Graduates, respect yourself

May 16, 2014


Fairhope High School


On St. Patrick’s Day, Page and Palette Bookstore presented a lunchtime lecture with Jan-Philipp Sendker, bestselling author of “The Art of Hearing Heartbeats.” As Sendker addressed the large crowd at the Fairhope Public Library, he told of his time spent in Burma. One story was related to a sign he saw hanging on the wall of an Internet café, which simply read, “Respect Yourself.” Jan-Philipp asked a local man about the meaning of the sign and was told it hung there to remind patrons not to visit “questionable” web sites.

Respecting yourself isn’t the same as that all-American attitude of, “I’m wonderful,” but instead, respecting yourself means you understand the precious value of your life and want to live with honor and dignity. When you can look in the mirror at the end of the day and know you’ve done your best and caused no harm to others or yourself, then you can respect yourself.

Exemplifying a life of respect, University of Alabama swim team member John Servati recently made the honorable and heartbreaking choice to first help his girlfriend escape a collapsing wall, which then eventually fell and ended his life. Taking the path of respectfulness  isn’t always the easiest journey.

Fairhope High School

The difficult large choices are made easier when we’ve always lived a life of respect and have learned from making smaller decisions all along.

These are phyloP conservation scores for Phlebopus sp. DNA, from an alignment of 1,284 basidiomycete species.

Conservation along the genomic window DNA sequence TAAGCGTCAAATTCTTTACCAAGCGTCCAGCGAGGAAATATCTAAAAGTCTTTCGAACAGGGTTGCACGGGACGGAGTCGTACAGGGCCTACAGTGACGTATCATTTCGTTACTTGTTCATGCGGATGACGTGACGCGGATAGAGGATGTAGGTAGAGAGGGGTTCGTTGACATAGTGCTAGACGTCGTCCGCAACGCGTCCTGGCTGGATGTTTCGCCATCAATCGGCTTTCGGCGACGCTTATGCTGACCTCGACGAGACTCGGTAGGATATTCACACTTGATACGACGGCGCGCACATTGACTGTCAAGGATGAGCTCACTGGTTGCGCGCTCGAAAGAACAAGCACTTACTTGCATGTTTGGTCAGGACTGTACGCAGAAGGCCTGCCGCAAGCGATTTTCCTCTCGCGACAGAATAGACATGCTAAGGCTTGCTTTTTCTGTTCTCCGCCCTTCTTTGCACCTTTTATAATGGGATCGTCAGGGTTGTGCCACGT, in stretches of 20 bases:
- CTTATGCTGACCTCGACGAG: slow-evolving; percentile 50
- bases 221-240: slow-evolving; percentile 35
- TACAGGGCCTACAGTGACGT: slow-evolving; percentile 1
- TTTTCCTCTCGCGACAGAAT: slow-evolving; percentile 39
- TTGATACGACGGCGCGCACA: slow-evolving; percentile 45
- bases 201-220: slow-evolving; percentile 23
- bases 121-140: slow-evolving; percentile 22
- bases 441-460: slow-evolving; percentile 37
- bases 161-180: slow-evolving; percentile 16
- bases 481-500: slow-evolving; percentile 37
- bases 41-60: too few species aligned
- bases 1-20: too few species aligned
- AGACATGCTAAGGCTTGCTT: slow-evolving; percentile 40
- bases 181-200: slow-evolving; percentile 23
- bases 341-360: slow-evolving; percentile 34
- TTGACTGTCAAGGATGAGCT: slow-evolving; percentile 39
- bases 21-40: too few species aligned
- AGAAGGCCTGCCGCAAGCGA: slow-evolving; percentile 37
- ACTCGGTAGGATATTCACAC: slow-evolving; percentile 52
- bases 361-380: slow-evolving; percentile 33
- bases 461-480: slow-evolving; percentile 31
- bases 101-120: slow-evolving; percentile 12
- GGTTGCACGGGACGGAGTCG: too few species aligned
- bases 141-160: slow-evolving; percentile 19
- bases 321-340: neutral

An older girl I admired in high school was walking with me across campus one day when she spotted a candy wrapper someone else had thrown on the ground. She continued our conversation, but took a few steps out of her way to retrieve the sticky paper, then kept walking until we passed a trashcan where she deposited it.

“Eew! That was someone else’s mess!” I commented. This girl, who was wise beyond her years replied, “Yes, but it would bother me if I left it there.” She wasn’t angry that the other person had littered, but rather concerned about how she would feel about herself if she had done nothing. She was respecting herself.

I’m guessing John Servati was also the kind of person who had long practiced respectfulness by starting with little things, like picking up other people’s trash.

healthy-foodRespect yourself by eating healthy foods. Respect yourself by getting enough sleep. Respect yourself by dressing appropriately, learning new things, flossing, applying sunscreen, being prompt and keeping your word. Respect yourself by choosing good friends, keeping your car well maintained and showing kindness to those in need. (And don’t forget that you gain great amounts of respect when you call your mother!)

The sign in the tiny Internet café in Burma was not there to just protect innocent bystanders of tawdry images on the computer.  It was also there because the Burmese culture expects its citizens to recognize the valuable significance and worth of their own lives.

People come and go, but you have to live with yourself forever.

Remember graduates, you are intricately formed and finely tuned creations that God placed here for a purpose. You deserve respect, and it should start from within. Of all the things in life you will learn, one of the major lessons is this: other people will treat you with the same amount of respect you show yourself.



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